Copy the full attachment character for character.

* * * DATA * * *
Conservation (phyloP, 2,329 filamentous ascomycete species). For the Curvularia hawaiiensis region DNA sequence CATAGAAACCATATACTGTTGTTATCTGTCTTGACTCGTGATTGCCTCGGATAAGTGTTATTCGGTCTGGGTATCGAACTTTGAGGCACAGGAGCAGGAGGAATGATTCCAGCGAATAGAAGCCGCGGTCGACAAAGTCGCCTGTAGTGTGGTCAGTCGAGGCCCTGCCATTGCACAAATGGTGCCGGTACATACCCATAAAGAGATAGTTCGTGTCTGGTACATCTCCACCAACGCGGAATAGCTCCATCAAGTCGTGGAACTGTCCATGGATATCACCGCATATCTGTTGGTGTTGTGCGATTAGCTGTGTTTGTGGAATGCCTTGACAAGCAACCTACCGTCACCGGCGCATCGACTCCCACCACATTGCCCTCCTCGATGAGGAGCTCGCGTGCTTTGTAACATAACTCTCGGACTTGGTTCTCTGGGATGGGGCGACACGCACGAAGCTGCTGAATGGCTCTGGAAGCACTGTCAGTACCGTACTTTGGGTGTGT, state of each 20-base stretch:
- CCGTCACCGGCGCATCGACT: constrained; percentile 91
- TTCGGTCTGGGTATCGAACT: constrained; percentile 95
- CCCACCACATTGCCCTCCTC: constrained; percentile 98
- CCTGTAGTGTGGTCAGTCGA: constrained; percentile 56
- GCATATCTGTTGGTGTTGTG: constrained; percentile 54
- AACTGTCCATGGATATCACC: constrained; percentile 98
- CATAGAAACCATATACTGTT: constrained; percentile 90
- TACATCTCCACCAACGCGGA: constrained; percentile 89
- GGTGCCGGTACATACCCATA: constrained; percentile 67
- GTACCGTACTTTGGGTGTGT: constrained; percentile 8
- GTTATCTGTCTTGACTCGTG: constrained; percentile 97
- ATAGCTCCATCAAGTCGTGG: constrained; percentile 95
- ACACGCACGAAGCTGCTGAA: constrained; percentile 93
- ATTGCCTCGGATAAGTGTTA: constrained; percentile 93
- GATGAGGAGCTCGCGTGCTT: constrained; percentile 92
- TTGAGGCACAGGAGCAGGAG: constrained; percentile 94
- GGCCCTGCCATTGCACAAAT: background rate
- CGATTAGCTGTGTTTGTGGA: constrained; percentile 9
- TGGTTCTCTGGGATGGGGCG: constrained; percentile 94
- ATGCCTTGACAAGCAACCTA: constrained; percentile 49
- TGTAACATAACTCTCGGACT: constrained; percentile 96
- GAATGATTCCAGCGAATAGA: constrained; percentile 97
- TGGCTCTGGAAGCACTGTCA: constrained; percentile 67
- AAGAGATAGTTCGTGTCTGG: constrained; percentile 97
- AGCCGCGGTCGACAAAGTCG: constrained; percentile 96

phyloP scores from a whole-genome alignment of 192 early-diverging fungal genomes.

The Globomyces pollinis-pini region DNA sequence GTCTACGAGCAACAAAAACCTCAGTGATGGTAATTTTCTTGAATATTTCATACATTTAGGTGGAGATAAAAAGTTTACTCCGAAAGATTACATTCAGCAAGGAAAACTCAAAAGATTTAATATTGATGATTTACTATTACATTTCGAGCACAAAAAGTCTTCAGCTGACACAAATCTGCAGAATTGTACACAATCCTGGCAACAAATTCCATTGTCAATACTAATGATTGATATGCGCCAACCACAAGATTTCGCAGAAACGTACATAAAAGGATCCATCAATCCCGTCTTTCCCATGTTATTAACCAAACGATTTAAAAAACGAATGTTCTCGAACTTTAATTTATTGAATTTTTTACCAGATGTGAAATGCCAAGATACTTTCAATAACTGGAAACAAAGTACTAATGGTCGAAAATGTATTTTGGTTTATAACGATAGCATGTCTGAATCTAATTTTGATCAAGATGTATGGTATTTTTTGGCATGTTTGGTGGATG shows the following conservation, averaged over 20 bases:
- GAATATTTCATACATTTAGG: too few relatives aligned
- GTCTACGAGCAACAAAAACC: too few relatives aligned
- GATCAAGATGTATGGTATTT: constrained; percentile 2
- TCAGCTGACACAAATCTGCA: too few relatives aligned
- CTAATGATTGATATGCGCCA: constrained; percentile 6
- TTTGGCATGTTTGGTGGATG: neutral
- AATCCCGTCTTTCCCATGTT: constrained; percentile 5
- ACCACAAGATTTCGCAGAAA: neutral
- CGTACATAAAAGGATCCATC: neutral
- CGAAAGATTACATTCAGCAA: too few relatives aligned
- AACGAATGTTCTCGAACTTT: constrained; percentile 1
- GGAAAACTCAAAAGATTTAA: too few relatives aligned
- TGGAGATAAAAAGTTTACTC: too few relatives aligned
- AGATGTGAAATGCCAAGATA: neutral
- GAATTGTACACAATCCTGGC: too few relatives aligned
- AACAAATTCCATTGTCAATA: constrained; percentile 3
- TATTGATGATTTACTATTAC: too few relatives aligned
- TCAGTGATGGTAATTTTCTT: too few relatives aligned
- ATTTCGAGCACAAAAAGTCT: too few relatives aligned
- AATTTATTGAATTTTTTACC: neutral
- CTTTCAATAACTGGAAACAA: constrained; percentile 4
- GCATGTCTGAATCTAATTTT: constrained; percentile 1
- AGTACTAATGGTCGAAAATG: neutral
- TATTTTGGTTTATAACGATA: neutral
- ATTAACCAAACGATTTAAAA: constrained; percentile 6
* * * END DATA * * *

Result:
Conservation (phyloP, 2,329 filamentous ascomycete species). For the Curvularia hawaiiensis region DNA sequence CATAGAAACCATATACTGTTGTTATCTGTCTTGACTCGTGATTGCCTCGGATAAGTGTTATTCGGTCTGGGTATCGAACTTTGAGGCACAGGAGCAGGAGGAATGATTCCAGCGAATAGAAGCCGCGGTCGACAAAGTCGCCTGTAGTGTGGTCAGTCGAGGCCCTGCCATTGCACAAATGGTGCCGGTACATACCCATAAAGAGATAGTTCGTGTCTGGTACATCTCCACCAACGCGGAATAGCTCCATCAAGTCGTGGAACTGTCCATGGATATCACCGCATATCTGTTGGTGTTGTGCGATTAGCTGTGTTTGTGGAATGCCTTGACAAGCAACCTACCGTCACCGGCGCATCGACTCCCACCACATTGCCCTCCTCGATGAGGAGCTCGCGTGCTTTGTAACATAACTCTCGGACTTGGTTCTCTGGGATGGGGCGACACGCACGAAGCTGCTGAATGGCTCTGGAAGCACTGTCAGTACCGTACTTTGGGTGTGT, state of each 20-base stretch:
- CCGTCACCGGCGCATCGACT: constrained; percentile 91
- TTCGGTCTGGGTATCGAACT: constrained; percentile 95
- CCCACCACATTGCCCTCCTC: constrained; percentile 98
- CCTGTAGTGTGGTCAGTCGA: constrained; percentile 56
- GCATATCTGTTGGTGTTGTG: constrained; percentile 54
- AACTGTCCATGGATATCACC: constrained; percentile 98
- CATAGAAACCATATACTGTT: constrained; percentile 90
- TACATCTCCACCAACGCGGA: constrained; percentile 89
- GGTGCCGGTACATACCCATA: constrained; percentile 67
- GTACCGTACTTTGGGTGTGT: constrained; percentile 8
- GTTATCTGTCTTGACTCGTG: constrained; percentile 97
- ATAGCTCCATCAAGTCGTGG: constrained; percentile 95
- ACACGCACGAAGCTGCTGAA: constrained; percentile 93
- ATTGCCTCGGATAAGTGTTA: constrained; percentile 93
- GATGAGGAGCTCGCGTGCTT: constrained; percentile 92
- TTGAGGCACAGGAGCAGGAG: constrained; percentile 94
- GGCCCTGCCATTGCACAAAT: background rate
- CGATTAGCTGTGTTTGTGGA: constrained; percentile 9
- TGGTTCTCTGGGATGGGGCG: constrained; percentile 94
- ATGCCTTGACAAGCAACCTA: constrained; percentile 49
- TGTAACATAACTCTCGGACT: constrained; percentile 96
- GAATGATTCCAGCGAATAGA: constrained; percentile 97
- TGGCTCTGGAAGCACTGTCA: constrained; percentile 67
- AAGAGATAGTTCGTGTCTGG: constrained; percentile 97
- AGCCGCGGTCGACAAAGTCG: constrained; percentile 96

phyloP scores from a whole-genome alignment of 192 early-diverging fungal genomes.

The Globomyces pollinis-pini region DNA sequence GTCTACGAGCAACAAAAACCTCAGTGATGGTAATTTTCTTGAATATTTCATACATTTAGGTGGAGATAAAAAGTTTACTCCGAAAGATTACATTCAGCAAGGAAAACTCAAAAGATTTAATATTGATGATTTACTATTACATTTCGAGCACAAAAAGTCTTCAGCTGACACAAATCTGCAGAATTGTACACAATCCTGGCAACAAATTCCATTGTCAATACTAATGATTGATATGCGCCAACCACAAGATTTCGCAGAAACGTACATAAAAGGATCCATCAATCCCGTCTTTCCCATGTTATTAACCAAACGATTTAAAAAACGAATGTTCTCGAACTTTAATTTATTGAATTTTTTACCAGATGTGAAATGCCAAGATACTTTCAATAACTGGAAACAAAGTACTAATGGTCGAAAATGTATTTTGGTTTATAACGATAGCATGTCTGAATCTAATTTTGATCAAGATGTATGGTATTTTTTGGCATGTTTGGTGGATG shows the following conservation, averaged over 20 bases:
- GAATATTTCATACATTTAGG: too few relatives aligned
- GTCTACGAGCAACAAAAACC: too few relatives aligned
- GATCAAGATGTATGGTATTT: constrained; percentile 2
- TCAGCTGACACAAATCTGCA: too few relatives aligned
- CTAATGATTGATATGCGCCA: constrained; percentile 6
- TTTGGCATGTTTGGTGGATG: neutral
- AATCCCGTCTTTCCCATGTT: constrained; percentile 5
- ACCACAAGATTTCGCAGAAA: neutral
- CGTACATAAAAGGATCCATC: neutral
- CGAAAGATTACATTCAGCAA: too few relatives aligned
- AACGAATGTTCTCGAACTTT: constrained; percentile 1
- GGAAAACTCAAAAGATTTAA: too few relatives aligned
- TGGAGATAAAAAGTTTACTC: too few relatives aligned
- AGATGTGAAATGCCAAGATA: neutral
- GAATTGTACACAATCCTGGC: too few relatives aligned
- AACAAATTCCATTGTCAATA: constrained; percentile 3
- TATTGATGATTTACTATTAC: too few relatives aligned
- TCAGTGATGGTAATTTTCTT: too few relatives aligned
- ATTTCGAGCACAAAAAGTCT: too few relatives aligned
- AATTTATTGAATTTTTTACC: neutral
- CTTTCAATAACTGGAAACAA: constrained; percentile 4
- GCATGTCTGAATCTAATTTT: constrained; percentile 1
- AGTACTAATGGTCGAAAATG: neutral
- TATTTTGGTTTATAACGATA: neutral
- ATTAACCAAACGATTTAAAA: constrained; percentile 6